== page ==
The concept of devops turns 10 in 2018. Despite that milestone of maturity, most organizations have yet to fully embrace this IT practice, which blends development, operations and testing personnel together into cross-functional teams aimed at improving the agility of IT service delivery.
According to Forrester Research, only 13 percent of organizations have implemented devops, with 50 percent piloting or conducting proof of concepts. Another 27 percent plan to implement devops within the year, while 9 percent are interested but have no plans to adopt devops within the next 12 months.
There are many reasons why devops uptake has been slow. Rob C. Guckenberger, executive director for application development in Kentucky’s Commonwealth Office of Technology, is one IT leader coming up against those challenges as the state grapples with how it wants to move forward with devops adoption.
Guckenberger explains that ownership of application development is dispersed through numerous agencies, while the Commonwealth Office of Technology owns the infrastructure. That has created silos that must to be broken down for devops to work. The state also relies on a broad array of systems, creating barriers to making automation and continuous processes work across the enterprise — two key tenets of devops. Moreover, the state does not have the right skills yet to support full-blown devops.
“We’re definitely going to get there,” Guckenberger says. “It’s just a matter of how.”
The obstacles to adopting and expanding devops in enterprise IT departments, like the solutions themselves, touch on people, process and technology. Here’s a closer look at specific roadblocks CIOs are facing in those areas when implementing devops — and how to circumvent them.
The pangs of culture change
Jonathan Feldman, CIO for the city of Asheville, N.C., says his team uses devops principles — such as tighter feedback loops, shorter sprints and usability testing — although he doesn’t identify his department as a devops shop.
Even so, Feldman says getting to even that space has required a change in how people think and operate. It has required a cultural shift — something that can’t be forced overnight.
“Deciding to go to devops tomorrow is Big Bang IT, and it just can’t work. You’re introducing way too much way too fast,” he says. “And if you’re trying to do devops for everything, you’ll have people revolt. It’s the right approach for many things, but not everything.”
Findings from a fall 2017 survey by software company Pensa identified people-related issues as top barriers to devops adoption. Pensa surveyed more than 200 IT decision-makers in September, asking about the biggest challenges they face in adopting devops practices. Some 19.7 percent listed limited budgets as the top barrier, 9.4 percent cited company culture, 7.9 percent said limited IT skills, and 7.4 percent listed lack of executive buy-in.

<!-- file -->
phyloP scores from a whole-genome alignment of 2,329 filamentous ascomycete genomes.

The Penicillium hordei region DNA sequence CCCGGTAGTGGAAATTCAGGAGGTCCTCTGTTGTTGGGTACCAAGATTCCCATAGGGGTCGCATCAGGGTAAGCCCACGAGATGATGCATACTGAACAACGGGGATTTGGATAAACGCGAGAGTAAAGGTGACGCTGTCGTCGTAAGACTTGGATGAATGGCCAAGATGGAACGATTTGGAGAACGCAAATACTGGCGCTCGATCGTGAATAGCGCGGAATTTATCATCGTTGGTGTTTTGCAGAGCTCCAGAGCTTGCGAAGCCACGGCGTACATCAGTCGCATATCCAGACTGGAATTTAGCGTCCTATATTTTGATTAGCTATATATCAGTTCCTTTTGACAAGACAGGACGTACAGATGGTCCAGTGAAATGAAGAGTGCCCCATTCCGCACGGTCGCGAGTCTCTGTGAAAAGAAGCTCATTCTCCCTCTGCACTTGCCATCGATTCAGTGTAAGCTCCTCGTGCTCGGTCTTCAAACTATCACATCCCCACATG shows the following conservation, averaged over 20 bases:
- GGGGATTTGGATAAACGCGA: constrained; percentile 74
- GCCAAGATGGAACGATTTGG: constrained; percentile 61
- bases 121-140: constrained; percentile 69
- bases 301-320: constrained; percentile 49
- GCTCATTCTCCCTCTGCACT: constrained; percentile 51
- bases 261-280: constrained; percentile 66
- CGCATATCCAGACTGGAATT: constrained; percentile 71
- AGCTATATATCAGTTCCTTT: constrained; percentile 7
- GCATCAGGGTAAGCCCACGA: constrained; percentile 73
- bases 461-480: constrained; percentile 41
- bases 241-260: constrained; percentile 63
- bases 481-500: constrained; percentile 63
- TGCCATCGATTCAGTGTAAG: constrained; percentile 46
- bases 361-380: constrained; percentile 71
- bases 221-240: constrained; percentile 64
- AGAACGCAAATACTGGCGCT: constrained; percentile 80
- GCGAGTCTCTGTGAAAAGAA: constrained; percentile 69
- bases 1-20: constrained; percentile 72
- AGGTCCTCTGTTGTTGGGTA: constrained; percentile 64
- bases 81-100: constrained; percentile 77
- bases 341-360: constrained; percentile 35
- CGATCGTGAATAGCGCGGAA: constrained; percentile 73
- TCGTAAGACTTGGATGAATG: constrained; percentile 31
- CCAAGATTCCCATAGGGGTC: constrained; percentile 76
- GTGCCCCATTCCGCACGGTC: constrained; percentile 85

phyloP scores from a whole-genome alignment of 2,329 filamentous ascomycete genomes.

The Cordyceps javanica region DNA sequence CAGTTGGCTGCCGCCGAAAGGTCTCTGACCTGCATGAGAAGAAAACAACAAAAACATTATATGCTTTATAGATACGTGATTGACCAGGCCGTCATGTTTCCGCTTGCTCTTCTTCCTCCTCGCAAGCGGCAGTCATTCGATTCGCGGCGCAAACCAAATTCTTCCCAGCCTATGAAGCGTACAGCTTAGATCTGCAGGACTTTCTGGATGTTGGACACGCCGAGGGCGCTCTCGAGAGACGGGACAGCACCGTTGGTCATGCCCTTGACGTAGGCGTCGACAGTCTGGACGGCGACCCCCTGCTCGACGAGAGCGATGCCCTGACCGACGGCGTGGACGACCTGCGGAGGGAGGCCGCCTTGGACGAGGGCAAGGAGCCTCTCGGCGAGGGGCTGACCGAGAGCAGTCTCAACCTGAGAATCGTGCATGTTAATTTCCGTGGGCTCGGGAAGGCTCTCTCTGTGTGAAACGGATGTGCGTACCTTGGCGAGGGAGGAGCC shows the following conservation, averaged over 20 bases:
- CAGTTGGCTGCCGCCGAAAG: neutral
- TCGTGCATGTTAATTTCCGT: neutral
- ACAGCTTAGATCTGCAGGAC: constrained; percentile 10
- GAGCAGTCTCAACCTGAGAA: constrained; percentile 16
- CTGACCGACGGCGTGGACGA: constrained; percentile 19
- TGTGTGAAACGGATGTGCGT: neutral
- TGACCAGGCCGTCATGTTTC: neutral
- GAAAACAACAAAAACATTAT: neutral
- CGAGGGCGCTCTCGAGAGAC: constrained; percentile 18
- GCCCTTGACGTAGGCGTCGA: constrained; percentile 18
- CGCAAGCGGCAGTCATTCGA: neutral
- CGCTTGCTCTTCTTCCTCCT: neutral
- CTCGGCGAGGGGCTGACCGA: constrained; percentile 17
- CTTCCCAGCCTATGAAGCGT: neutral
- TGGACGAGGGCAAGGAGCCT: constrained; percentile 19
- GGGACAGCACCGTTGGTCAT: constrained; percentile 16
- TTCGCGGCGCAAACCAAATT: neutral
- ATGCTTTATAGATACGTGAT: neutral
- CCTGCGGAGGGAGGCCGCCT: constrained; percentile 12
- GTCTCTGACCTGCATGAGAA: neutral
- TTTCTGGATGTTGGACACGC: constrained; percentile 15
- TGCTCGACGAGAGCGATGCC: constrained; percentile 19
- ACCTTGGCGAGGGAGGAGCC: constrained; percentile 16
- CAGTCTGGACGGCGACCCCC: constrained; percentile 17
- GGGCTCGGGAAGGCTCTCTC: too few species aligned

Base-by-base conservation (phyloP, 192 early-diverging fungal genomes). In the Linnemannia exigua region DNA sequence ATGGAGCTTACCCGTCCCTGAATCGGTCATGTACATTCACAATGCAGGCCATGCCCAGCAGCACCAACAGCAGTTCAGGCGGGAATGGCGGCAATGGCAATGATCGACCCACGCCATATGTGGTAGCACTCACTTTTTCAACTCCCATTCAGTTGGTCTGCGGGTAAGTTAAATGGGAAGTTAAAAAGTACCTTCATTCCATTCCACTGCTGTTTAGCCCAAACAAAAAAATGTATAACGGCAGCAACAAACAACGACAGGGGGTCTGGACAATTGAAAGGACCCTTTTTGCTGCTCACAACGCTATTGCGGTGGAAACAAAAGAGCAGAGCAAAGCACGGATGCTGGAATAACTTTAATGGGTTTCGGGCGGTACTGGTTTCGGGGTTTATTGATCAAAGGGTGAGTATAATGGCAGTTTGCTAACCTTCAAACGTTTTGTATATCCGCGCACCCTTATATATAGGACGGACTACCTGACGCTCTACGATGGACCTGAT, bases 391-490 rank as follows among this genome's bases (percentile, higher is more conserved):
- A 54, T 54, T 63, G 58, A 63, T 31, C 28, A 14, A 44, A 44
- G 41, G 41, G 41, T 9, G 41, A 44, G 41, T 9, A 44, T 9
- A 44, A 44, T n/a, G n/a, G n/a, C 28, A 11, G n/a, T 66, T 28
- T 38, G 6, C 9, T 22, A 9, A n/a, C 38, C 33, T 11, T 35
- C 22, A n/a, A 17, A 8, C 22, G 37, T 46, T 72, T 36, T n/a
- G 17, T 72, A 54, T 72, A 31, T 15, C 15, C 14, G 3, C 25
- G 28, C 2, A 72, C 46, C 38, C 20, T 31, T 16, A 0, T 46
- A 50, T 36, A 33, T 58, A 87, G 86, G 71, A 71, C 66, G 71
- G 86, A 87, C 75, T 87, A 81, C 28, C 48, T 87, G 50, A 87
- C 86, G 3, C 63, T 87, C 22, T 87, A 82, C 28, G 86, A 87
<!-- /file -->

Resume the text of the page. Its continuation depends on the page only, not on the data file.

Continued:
Forrester analyst Robert Stroud says CIOs must address culture from the outset of their devops efforts. They must get other executives to understand and support the move by selling the idea of devops not as a set of principles but as a critical tool for digital transformation. And they must get staffers to work collaboratively in a somewhat flattened organization where there’s more flexibility for each individual worker to problem-solve.
“It requires some fundamental rethinking. People feel comfortable in the way they’ve been working and not everyone is a change agent. So you’ll need to find them, bring them forward, and have them drive devops forward and articulate the value,” he says, adding that many IT leaders underestimate “the level of cultural and organizational change [that] is needed.”
He advises IT shops to focus on building strong devops teams by hiring or training for the right skills and by identifying leaders who are business-oriented and not technocrats because “they’re driving the agenda to deliver the functions and features to make their business more efficient and competitive.”
However, Chris Rollins, manager of platform operations for the online ticket exchange site StubHub, which now uses devops principles whenever possible, says it’s challenging to get everyone to embrace such things.
“Some groups in our organization believe we should stick with legacy methods because that has worked well in the past,” he says. “Many folks still like the hands-on approach to software development and system administration while the devops principles say that automation without manual intervention is critical to success.”
Rollins uses evangelism to convert the skeptics.
“I continually championed the benefits of devops to senior management. Once people were aware of the benefits, many of the issues melted away,” he says, noting that he buys and distributes many copies of the popular devops book The Phoenix Project: A Novel About IT, DevOps, and Helping Your Business Win.
Process: Start small or flame out
Besides culture, process is another key to devops success. With devops, automation is employed to develop a continuous integration, continuous delivery platform that can be tested and monitored automatically. The complexity of such a system leaves many CIOs struggling with where to start, experts say.
Fannie Mae, the government-sponsored enterprise charged with supporting home ownership, has been around since the Great Depression. It has its share of monolithic legacy technology, but it’s working to increase digitization and streamline its business, says Jason Anders, the technology director responsible for cloud strategy and adoption at the company.
He says devops adoption has been part of that modernization.
“For us, it means the ability for a developer to get the development environment, write, test and deploy code into production in a way that’s automated, fast and not risk-free but lower risk than if it were not automated,” he explains.
Fannie Mae has been on its devops journey since late 2013; today, in development and production, it takes hours to do what used to take weeks or even a month to accomplish.